“Countering American efforts to expand freedom”. Oh gosh. These naive American fundamentalists. Is Iraq ‘free’? Libya? How long are we expected to believe this naivety? They try to push their version of free-market capitalism and multi-party ‘democracy’ all over the world. They do this because this is in their business interests. They need more markets, access to more resources, and more opportunities for US businesses to win contracts. They don’t seek to “expand freedom” out of some kind of higher moral purpose as Obama claims (and has claimed before). It is a business imperative.

If they cared about “expanding freedom” as some kind of higher principle, with nothing to do with oil contracts and weapons sales, then surely they would have a word to say about some of their allies the Gulf monarchies which really do “muzzle democracy” and “throw political dissidents in jail” [4]?

Russia is responsible for the “slaughter in Syria”. The “Russia is responsible for the slaughter in Syria” line only works if you accept that a) the West is “right” in deciding that “Assad must go”, b) is right in providing arms and money and political support to groups who are trying to overthrow Assad  and c) that in obstructing these groups Russia is responsible for the continuation of the civil war. I.e. the argument only works if we accept that the US should have been able to conduct another regime change operation without being blocked. But Russia can point to previous US regime change operations. Based on wholly naive dreams about grateful “liberated” populations all yearning to be mini-Americans the US has already plunged two countries into visible chaos – Iraq and Libya. Recent history would appear to support the Russian analysis on Syria; a stable state is the main bulwark against terrorism. But, like all fundamentalists, when reality collides with their dreams these dreamers prioritise their dreams over reality. Even with the disastrous examples of their workmanship right there and visible in front of them they still insist on “expanding freedom”.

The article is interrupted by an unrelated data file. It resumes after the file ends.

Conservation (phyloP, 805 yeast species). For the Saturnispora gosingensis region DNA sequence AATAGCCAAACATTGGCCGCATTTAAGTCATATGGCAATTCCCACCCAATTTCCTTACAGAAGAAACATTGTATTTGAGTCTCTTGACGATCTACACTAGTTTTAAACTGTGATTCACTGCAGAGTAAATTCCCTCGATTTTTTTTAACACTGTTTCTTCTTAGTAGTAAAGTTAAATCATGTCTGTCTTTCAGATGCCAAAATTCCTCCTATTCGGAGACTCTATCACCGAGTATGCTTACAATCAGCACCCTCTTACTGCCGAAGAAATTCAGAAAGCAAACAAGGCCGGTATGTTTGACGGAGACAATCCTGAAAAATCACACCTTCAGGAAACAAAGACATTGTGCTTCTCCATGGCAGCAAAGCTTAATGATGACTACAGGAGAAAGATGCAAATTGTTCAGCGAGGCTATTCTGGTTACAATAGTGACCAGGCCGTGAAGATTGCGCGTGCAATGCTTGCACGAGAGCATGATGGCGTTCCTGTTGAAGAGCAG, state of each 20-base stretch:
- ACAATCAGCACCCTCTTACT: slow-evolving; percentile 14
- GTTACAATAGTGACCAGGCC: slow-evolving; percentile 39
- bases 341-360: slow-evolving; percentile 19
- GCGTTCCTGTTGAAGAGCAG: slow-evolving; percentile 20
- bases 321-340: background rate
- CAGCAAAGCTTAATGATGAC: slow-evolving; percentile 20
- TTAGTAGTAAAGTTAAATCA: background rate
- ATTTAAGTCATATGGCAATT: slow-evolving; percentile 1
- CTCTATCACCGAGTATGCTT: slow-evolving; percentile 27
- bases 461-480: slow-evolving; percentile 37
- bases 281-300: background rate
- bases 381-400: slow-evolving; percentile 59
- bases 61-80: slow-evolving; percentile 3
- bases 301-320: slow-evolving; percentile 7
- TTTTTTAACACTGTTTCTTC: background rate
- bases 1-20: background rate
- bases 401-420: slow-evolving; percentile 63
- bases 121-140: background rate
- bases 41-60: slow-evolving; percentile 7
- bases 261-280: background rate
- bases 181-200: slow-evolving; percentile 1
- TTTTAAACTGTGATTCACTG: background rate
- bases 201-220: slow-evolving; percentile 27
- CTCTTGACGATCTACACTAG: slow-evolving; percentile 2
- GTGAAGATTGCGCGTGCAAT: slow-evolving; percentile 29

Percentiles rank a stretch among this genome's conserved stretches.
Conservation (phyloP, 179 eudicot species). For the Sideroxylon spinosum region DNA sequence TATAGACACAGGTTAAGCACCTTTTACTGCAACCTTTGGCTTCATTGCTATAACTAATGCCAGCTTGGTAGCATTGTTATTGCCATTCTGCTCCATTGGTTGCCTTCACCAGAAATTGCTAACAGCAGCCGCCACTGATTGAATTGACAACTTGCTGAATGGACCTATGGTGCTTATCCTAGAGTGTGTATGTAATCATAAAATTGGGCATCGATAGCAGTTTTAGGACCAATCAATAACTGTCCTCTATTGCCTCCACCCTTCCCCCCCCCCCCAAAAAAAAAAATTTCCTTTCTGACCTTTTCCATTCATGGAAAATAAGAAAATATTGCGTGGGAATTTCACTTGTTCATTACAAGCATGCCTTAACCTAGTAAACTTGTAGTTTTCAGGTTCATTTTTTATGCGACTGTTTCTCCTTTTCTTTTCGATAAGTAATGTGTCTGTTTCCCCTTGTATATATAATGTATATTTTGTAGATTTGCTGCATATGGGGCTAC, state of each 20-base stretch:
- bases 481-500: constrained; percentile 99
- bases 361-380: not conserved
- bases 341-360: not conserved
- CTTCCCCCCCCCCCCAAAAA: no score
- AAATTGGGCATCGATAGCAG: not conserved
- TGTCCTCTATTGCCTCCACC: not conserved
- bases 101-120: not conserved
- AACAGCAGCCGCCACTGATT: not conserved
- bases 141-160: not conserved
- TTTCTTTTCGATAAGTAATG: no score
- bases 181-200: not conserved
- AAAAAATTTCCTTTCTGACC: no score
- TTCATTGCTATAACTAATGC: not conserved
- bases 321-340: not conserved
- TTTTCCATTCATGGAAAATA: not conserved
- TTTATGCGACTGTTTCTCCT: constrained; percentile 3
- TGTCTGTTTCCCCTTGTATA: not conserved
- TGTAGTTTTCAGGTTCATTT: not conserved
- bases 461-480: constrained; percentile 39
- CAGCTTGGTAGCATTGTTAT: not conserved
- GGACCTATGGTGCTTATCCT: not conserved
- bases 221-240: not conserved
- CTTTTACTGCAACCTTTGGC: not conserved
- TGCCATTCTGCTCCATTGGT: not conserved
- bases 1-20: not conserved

And given that they are “expanding freedom” in Syria by working with Saudi Arabia, a monarchy which, according to Amnesty International “severely restricts freedoms of expression, association and assembly and … prosecuted and imprisoned human rights defenders and government critics” in 2015/16 [5] and which has supported groups in Syria who have allied themselves with Al Qaeda [6] the US claim to be about “expanding freedom” takes on a somewhat surreal flavour.

Update – a further taste of the bottom of the journalistic barrel over at the Guardian

This is the sort of writing which passes for journalism at the Guardian: